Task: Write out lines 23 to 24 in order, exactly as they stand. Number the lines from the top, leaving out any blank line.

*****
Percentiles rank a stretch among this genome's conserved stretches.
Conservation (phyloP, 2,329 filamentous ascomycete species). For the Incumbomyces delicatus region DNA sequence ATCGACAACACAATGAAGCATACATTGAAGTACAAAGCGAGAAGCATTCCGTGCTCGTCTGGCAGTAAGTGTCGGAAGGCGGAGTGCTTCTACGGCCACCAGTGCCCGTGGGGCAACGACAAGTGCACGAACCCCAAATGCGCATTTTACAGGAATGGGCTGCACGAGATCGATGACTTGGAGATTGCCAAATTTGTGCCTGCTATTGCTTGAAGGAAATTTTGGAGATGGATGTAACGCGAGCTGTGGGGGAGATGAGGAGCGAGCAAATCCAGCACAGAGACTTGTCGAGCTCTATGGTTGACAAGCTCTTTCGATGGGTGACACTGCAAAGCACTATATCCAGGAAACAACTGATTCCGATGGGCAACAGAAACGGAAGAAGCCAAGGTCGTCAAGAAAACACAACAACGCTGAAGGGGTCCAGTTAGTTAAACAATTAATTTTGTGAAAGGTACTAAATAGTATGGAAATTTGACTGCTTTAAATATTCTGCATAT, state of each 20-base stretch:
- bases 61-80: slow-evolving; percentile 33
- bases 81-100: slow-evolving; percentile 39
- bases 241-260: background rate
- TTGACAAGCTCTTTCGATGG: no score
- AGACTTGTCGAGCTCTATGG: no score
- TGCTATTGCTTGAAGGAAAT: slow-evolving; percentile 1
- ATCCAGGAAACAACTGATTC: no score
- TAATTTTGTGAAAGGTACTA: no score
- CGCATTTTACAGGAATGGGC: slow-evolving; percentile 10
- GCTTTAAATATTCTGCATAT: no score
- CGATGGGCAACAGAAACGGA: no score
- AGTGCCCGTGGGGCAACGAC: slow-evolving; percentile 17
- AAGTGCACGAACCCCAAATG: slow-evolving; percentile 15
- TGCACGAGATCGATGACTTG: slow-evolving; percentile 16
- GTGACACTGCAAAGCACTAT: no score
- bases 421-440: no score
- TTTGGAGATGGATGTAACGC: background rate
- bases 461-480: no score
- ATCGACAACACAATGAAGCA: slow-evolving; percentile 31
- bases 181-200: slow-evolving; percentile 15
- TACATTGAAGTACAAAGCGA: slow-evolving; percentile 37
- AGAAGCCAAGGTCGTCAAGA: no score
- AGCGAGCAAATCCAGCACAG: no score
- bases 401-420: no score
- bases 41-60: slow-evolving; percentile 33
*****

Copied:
- TACATTGAAGTACAAAGCGA: slow-evolving; percentile 37
- AGAAGCCAAGGTCGTCAAGA: no score